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Conroy: I'll axe OPEL , who cares what my expert broadband panel thinks.

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The Hon Bruce Billson MP Shadow Minister for Broadband, Communications and the Digital Economy

Communications Minister Stephen Conroy has rendered his National Broadband Network Panel of Experts irrelevant before it's even had a chance to report back to him by killing off the OPEL broadband project for the bush.

In reporting the OPEL termination to the ASX Futuris-Elders stated that a reason given by Senator Conroy for contract termination was: ''the joint venturers' identification in the prescribed risk management plan that the fibre to the node broadband network subsequently proposed by the new Government, if built, represented a material risk of duplication''.

The other key reason for not proceeding was because Senator Conroy's department determined the network would cover only 72 per cent of underserved premises.

A view furiously contested by the proponents, who insist this advice is ''flawed'' and not only could they honour all contractual conditions, but would have delivered broadband coverage to almost 900,000 underserved households in rural and remote Australia.

Senator Conroy must release all advice and data in relation to his OPEL decision for independent expert audit and verification.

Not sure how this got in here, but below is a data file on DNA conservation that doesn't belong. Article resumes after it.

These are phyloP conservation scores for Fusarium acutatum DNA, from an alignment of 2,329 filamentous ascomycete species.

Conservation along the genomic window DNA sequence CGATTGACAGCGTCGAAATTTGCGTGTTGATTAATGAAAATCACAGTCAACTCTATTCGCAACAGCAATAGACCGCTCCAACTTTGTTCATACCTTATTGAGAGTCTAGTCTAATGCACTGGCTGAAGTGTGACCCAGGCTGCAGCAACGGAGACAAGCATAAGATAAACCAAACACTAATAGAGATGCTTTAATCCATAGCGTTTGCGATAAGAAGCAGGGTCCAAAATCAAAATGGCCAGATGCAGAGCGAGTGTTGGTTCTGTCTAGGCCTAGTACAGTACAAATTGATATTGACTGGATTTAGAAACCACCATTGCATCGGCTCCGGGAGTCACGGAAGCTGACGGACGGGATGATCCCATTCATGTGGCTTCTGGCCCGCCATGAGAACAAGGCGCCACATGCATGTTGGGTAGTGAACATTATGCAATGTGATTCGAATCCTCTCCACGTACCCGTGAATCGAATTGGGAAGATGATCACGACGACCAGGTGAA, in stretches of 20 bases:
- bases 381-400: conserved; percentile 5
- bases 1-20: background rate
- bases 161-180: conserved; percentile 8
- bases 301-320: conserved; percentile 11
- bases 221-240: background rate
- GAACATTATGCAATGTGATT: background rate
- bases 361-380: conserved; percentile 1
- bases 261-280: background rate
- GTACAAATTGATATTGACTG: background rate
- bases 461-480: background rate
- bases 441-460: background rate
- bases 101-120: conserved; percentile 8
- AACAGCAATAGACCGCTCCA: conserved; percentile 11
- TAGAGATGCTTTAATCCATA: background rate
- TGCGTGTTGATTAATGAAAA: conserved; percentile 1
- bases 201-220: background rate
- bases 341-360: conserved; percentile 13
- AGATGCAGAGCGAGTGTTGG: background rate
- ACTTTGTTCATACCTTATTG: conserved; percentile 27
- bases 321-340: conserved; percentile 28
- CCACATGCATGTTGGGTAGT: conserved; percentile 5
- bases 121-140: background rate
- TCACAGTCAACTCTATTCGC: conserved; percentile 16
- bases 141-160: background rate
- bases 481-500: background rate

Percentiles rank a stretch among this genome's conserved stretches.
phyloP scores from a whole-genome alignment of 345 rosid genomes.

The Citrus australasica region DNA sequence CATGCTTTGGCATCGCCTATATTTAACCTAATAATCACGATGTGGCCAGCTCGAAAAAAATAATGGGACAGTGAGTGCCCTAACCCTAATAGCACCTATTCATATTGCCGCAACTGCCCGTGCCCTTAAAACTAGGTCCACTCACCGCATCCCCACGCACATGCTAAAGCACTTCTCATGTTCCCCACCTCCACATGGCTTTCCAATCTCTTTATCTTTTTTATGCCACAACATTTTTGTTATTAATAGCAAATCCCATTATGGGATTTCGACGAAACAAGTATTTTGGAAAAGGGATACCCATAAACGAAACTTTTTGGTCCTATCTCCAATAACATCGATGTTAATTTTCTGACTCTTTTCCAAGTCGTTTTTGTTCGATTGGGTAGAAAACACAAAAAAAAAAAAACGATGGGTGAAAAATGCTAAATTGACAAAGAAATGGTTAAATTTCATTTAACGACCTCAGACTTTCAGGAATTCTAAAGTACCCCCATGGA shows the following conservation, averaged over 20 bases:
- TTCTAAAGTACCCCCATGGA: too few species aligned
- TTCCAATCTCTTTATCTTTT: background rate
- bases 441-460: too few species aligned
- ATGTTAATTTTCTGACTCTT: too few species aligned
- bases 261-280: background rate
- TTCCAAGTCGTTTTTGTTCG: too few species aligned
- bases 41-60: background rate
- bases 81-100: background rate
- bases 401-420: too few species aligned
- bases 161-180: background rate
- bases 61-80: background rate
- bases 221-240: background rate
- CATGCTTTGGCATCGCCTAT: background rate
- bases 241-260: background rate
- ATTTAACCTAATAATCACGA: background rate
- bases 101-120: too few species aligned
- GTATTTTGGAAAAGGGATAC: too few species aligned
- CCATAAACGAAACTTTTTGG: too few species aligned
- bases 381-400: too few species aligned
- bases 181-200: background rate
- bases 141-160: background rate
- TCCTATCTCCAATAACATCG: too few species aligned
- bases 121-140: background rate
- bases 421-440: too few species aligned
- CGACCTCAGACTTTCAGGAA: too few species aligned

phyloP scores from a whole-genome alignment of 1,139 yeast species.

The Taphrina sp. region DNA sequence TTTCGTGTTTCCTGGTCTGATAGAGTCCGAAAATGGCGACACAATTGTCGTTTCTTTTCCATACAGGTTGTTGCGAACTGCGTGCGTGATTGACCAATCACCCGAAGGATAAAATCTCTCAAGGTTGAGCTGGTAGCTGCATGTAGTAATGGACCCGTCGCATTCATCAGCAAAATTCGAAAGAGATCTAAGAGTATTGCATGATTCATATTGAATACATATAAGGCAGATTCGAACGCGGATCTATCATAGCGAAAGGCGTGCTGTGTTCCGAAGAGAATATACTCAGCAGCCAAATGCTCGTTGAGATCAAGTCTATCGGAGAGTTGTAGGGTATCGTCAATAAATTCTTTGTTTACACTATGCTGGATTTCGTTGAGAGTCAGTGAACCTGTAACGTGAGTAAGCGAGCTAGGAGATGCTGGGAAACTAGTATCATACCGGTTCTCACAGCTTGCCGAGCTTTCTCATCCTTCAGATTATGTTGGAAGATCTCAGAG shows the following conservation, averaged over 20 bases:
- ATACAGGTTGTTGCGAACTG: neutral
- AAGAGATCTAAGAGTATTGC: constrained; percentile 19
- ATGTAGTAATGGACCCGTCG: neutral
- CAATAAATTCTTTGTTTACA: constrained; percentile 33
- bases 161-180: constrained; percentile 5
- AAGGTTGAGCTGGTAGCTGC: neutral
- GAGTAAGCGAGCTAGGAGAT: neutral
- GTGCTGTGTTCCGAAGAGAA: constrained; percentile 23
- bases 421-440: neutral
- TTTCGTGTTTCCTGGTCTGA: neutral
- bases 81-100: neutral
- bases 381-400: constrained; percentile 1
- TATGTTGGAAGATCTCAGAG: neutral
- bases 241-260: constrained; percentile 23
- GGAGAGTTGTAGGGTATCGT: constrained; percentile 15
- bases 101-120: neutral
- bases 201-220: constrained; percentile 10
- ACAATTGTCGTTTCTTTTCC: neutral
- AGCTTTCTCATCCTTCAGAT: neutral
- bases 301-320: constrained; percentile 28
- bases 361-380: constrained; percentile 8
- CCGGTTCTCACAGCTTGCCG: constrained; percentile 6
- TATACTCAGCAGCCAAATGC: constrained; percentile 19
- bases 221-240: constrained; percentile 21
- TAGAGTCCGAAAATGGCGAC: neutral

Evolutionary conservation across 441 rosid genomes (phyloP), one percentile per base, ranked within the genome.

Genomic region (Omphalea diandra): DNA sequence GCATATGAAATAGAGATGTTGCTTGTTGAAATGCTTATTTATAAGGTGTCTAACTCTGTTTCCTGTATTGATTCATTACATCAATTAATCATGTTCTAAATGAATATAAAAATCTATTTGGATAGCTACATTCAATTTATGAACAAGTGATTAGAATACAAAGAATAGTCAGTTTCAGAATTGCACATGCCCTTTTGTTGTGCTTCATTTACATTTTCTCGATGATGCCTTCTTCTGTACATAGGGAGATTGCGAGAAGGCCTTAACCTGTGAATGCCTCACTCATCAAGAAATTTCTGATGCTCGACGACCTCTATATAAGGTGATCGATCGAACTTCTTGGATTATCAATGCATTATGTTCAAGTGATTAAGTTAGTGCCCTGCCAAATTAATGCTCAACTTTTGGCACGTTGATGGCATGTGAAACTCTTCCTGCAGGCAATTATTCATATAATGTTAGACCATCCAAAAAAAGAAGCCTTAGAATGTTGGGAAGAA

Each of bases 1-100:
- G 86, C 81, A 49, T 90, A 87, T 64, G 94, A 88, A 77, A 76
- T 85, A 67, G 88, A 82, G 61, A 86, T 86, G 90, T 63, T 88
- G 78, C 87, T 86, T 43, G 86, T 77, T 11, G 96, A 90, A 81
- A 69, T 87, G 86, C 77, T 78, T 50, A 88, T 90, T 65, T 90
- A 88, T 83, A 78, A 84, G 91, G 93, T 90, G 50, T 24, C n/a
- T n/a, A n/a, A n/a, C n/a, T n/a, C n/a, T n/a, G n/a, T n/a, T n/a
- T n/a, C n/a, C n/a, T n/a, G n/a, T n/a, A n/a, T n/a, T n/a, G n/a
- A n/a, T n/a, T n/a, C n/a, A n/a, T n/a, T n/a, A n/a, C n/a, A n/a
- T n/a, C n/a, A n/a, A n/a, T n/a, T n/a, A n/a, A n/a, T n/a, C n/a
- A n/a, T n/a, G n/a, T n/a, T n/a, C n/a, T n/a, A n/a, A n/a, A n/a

It's also rather puzzling how he talks of possible service duplication through OPEL, yet has no qualms replicating services in metro areas through his planned fibre-to-the-node roll out

One has to ask why he even bothered naming his expert panel when it's clear he has no intention of following its advice and is guided more by his penchant for political payback. It seems the expert panel may be nothing more than political cover for Senator Conroy and the Rudd Government to do whatever it thinks is politically advantageous.

His expert panel is not even expected to report back to him about broadband proposals for at least another month, yet OPEL's possible contribution has already been arrogantly dismissed.

There is a worrying trend emerging of Senator Conroy making rash and reckless decisions before receiving guidance or advice from expert panels and taskforces he has established.

Another example was when he set a 2013 digital television switchover date before receiving detailed advice from his Digital Switchover Taskforce.

Without the OPEL Network Senator Conroy must explain to the people of rural, regional and remote Australia, who are expecting enhanced broadband services by the middle of 2009, what he is going to deliver and when.

He must also allocate substantial new funding for broadband subsidies to ensure all Australians have access to affordable broadband until Senator Conroy's promise of providing broadband of at least 12 megabits per second, through fibre to the node to at least 98 per cent of the population is honoured.

That means new money, not just $95 million in underspend under the Australian Broadband Guarantee for 2008-09, but a forward commitment until at least 2014 for the people of rural and remote Australia.